- Amazon may be the ultimate beneficiary of the post-coronavirus world, CNBC's Jim Cramer said Wednesday.
- "I think Amazon could go to $3,000 in this market," Cramer said on "Squawk on the Street."
- Cramer said both Amazon's e-commerce business and its cloud business, AWS, are perfectly situated to benefit.
Amazon may be the ultimate beneficiary in the post-coronavirus world, CNBC's Jim Cramer said Wednesday, suggesting the company's cloud unit and e-commerce business are both positioned nicely to thrive.
"I think Amazon could go to $3,000 in this market," Cramer said on "Squawk on the Street." That would represent a more than 37% increase over last month's all-time high.
Since its Feb. 11 record, Amazon has dropped 11% as of Tuesday's close of $1,940 per share. While lower, the stock has held up much better than the S&P 500, which has seen a nearly 28% decline from last month's highs.
Another way to look at it, an Amazon rise from $1,940 per share to $3,000 would be an almost 55% gain.
Cramer believes Amazon is poised for such a strong move to the upside because the coronavirus pandemic has ushered in a new reality. "The world has changed," he added. "Very few people I know want to admit this."
On Friday, the "Mad Money" host suggested Amazon, Walmart and Costco may be the only three retailers to survive the economic shock from the coronavirus.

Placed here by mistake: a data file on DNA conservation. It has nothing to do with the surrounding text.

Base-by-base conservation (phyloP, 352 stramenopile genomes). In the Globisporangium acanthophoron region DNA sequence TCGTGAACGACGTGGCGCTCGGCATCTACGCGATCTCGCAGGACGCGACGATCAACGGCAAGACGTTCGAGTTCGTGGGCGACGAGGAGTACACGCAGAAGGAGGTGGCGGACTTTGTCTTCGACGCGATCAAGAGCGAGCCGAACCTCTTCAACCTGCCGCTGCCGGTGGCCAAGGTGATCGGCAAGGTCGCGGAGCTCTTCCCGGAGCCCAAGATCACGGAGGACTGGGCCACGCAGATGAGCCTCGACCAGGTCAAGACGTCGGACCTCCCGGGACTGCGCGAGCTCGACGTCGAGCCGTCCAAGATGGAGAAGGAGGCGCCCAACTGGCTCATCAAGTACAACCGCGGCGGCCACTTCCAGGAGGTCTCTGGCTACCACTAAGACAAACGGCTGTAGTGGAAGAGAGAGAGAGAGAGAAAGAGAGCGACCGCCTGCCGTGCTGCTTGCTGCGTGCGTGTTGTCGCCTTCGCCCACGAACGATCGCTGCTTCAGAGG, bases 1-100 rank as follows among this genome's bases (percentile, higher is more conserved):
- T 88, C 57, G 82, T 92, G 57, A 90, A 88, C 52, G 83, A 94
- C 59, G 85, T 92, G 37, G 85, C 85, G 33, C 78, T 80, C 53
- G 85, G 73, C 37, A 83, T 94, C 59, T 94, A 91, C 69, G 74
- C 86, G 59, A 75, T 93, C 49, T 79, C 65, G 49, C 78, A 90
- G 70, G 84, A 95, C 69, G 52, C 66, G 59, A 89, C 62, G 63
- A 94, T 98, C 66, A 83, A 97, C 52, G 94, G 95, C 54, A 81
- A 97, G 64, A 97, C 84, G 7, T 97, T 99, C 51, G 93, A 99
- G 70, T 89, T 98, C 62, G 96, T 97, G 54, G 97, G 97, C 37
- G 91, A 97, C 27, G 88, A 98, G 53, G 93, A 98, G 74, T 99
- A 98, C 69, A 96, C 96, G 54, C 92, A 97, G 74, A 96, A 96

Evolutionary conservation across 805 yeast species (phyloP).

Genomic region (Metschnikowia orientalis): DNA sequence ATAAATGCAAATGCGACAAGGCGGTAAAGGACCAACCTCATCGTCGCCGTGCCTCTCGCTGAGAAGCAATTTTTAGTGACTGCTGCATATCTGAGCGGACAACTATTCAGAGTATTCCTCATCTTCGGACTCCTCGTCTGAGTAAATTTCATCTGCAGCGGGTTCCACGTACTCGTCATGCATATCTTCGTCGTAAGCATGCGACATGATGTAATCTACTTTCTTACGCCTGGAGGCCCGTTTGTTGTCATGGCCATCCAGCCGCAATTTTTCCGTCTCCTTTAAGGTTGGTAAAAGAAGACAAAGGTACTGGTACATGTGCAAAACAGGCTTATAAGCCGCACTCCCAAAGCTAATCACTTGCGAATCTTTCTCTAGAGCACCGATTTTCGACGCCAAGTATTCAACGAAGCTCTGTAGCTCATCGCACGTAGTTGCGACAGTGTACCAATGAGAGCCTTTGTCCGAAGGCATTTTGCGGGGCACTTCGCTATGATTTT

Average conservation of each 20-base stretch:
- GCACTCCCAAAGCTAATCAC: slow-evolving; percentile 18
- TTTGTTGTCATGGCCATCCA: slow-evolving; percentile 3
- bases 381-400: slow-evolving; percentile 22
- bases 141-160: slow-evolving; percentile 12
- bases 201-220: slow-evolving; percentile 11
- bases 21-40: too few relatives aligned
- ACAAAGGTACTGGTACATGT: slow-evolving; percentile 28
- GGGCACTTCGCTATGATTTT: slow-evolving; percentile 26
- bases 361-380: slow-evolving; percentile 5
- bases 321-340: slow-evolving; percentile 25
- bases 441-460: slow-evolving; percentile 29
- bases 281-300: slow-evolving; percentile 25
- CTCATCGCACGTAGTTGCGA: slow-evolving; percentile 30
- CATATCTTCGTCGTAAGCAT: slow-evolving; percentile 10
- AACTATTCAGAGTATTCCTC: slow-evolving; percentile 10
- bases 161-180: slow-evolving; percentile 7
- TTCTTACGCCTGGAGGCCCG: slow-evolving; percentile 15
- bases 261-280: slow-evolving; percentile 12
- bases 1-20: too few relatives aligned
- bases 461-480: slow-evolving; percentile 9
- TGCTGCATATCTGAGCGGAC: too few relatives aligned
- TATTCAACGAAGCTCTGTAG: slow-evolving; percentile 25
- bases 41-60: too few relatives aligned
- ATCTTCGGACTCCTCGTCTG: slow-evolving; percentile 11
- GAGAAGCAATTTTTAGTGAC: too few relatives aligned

Amazon's e-commerce business has surged during the outbreak as people look to stock up on essentials. Last week, the company announced plans to hire 100,000 warehouse and delivery workers to help keep up with demand.
Cramer said that in addition to more people changing their habits to shop online, Amazon Web Services stands to benefit from a shift to working from home.
The AWS cloud side of Amazon had already been booming before the crisis, accounting for over half of the company's operating income in its most recent quarter.
"Amazon Web Services must be just crushing it," said Cramer, who argued the temporary work-from-home policies put in place to increase social distancing may usher in permanent adoption at least at some companies.
Cramer is not alone in observing how Amazon, already facing antitrust scrutiny, was seemingly positioned perfectly in e-commerce and the cloud to expand its dominance.
"All of this activity to deal with the coronavirus that countries are taking could be relabeled the 'Amazon Subsidy Act of 2020,'" noted value investor Bill Miller told CNBC last week.
Disclosure: Cramer's charitable trust own shares of Amazon.